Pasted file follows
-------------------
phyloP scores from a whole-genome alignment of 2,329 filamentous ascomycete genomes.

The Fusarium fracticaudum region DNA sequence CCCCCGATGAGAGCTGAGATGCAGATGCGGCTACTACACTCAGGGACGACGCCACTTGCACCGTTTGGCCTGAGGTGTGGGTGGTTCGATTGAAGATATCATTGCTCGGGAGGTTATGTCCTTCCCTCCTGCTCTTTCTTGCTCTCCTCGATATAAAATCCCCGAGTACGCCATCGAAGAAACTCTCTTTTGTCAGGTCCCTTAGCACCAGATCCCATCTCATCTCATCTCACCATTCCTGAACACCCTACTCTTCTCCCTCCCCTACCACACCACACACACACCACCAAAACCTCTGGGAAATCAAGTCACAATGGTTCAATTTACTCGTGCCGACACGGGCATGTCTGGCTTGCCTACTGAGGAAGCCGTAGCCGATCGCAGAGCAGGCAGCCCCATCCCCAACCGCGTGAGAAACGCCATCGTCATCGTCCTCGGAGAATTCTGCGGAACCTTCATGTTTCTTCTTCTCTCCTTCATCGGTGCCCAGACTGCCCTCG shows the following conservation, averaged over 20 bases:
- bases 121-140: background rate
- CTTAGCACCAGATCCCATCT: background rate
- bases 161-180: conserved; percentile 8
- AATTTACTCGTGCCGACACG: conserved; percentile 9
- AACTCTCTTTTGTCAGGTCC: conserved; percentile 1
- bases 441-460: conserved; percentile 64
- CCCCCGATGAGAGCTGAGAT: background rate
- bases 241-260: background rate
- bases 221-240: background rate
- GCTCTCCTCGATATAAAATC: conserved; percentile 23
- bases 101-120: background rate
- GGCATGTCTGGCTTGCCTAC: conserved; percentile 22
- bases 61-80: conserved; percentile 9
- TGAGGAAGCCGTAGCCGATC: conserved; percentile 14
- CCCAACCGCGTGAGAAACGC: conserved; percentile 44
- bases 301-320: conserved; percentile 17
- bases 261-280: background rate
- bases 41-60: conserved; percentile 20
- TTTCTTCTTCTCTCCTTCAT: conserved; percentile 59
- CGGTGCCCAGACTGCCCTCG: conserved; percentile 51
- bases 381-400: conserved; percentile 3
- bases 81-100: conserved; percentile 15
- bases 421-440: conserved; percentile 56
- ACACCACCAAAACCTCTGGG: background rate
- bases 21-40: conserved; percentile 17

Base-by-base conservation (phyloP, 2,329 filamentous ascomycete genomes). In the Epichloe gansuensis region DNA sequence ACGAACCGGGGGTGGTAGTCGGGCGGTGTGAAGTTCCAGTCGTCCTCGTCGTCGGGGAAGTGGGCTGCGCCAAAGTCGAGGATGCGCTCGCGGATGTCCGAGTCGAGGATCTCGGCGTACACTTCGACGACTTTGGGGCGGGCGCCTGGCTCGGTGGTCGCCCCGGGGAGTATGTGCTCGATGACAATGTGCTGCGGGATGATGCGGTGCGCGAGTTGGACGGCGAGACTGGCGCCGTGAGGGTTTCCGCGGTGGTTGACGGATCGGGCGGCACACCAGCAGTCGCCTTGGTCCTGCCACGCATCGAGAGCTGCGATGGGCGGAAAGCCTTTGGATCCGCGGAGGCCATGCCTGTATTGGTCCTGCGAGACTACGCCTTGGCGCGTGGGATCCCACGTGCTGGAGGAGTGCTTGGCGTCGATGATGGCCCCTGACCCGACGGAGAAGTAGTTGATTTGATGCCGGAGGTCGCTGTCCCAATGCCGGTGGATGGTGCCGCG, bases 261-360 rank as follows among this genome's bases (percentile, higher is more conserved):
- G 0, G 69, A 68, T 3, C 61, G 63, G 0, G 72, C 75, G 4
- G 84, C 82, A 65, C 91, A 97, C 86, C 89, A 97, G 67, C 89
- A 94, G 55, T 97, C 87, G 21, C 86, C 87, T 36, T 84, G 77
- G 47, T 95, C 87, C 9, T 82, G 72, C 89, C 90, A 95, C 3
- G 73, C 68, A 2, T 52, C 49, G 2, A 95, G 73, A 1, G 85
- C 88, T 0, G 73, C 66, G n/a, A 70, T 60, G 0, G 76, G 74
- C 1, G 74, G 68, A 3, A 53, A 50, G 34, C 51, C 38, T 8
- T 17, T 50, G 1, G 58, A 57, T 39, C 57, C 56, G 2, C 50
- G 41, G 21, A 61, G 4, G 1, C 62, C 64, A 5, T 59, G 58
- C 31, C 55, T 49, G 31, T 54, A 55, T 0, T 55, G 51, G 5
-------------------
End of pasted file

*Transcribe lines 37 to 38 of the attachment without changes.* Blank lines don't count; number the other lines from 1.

- G 41, G 21, A 61, G 4, G 1, C 62, C 64, A 5, T 59, G 58
- C 31, C 55, T 49, G 31, T 54, A 55, T 0, T 55, G 51, G 5